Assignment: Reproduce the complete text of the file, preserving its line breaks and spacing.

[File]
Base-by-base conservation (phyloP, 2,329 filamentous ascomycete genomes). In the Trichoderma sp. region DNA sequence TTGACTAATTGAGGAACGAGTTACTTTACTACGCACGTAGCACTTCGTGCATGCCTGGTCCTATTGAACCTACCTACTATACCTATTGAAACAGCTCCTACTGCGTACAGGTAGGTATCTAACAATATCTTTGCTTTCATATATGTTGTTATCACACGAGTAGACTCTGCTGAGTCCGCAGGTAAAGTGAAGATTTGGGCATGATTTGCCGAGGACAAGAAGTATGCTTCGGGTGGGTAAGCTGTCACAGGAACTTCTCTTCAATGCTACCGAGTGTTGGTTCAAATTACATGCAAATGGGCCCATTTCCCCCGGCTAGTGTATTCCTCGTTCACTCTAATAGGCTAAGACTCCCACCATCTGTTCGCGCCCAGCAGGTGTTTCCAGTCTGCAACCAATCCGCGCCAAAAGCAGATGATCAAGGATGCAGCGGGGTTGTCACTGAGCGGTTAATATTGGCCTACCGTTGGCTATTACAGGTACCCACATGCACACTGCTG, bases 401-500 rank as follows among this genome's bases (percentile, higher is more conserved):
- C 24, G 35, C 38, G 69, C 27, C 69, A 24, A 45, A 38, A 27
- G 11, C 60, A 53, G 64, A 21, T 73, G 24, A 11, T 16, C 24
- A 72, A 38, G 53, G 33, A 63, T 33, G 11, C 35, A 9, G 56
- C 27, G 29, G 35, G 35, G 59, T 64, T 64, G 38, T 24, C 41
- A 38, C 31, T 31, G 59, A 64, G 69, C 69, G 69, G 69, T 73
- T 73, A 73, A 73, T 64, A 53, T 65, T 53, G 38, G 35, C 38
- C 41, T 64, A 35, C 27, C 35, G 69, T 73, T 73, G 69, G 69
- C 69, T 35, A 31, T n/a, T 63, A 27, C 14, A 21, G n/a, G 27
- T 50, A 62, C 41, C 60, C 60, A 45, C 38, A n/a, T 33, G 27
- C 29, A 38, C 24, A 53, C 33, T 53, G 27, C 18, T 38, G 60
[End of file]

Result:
Base-by-base conservation (phyloP, 2,329 filamentous ascomycete genomes). In the Trichoderma sp. region DNA sequence TTGACTAATTGAGGAACGAGTTACTTTACTACGCACGTAGCACTTCGTGCATGCCTGGTCCTATTGAACCTACCTACTATACCTATTGAAACAGCTCCTACTGCGTACAGGTAGGTATCTAACAATATCTTTGCTTTCATATATGTTGTTATCACACGAGTAGACTCTGCTGAGTCCGCAGGTAAAGTGAAGATTTGGGCATGATTTGCCGAGGACAAGAAGTATGCTTCGGGTGGGTAAGCTGTCACAGGAACTTCTCTTCAATGCTACCGAGTGTTGGTTCAAATTACATGCAAATGGGCCCATTTCCCCCGGCTAGTGTATTCCTCGTTCACTCTAATAGGCTAAGACTCCCACCATCTGTTCGCGCCCAGCAGGTGTTTCCAGTCTGCAACCAATCCGCGCCAAAAGCAGATGATCAAGGATGCAGCGGGGTTGTCACTGAGCGGTTAATATTGGCCTACCGTTGGCTATTACAGGTACCCACATGCACACTGCTG, bases 401-500 rank as follows among this genome's bases (percentile, higher is more conserved):
- C 24, G 35, C 38, G 69, C 27, C 69, A 24, A 45, A 38, A 27
- G 11, C 60, A 53, G 64, A 21, T 73, G 24, A 11, T 16, C 24
- A 72, A 38, G 53, G 33, A 63, T 33, G 11, C 35, A 9, G 56
- C 27, G 29, G 35, G 35, G 59, T 64, T 64, G 38, T 24, C 41
- A 38, C 31, T 31, G 59, A 64, G 69, C 69, G 69, G 69, T 73
- T 73, A 73, A 73, T 64, A 53, T 65, T 53, G 38, G 35, C 38
- C 41, T 64, A 35, C 27, C 35, G 69, T 73, T 73, G 69, G 69
- C 69, T 35, A 31, T n/a, T 63, A 27, C 14, A 21, G n/a, G 27
- T 50, A 62, C 41, C 60, C 60, A 45, C 38, A n/a, T 33, G 27
- C 29, A 38, C 24, A 53, C 33, T 53, G 27, C 18, T 38, G 60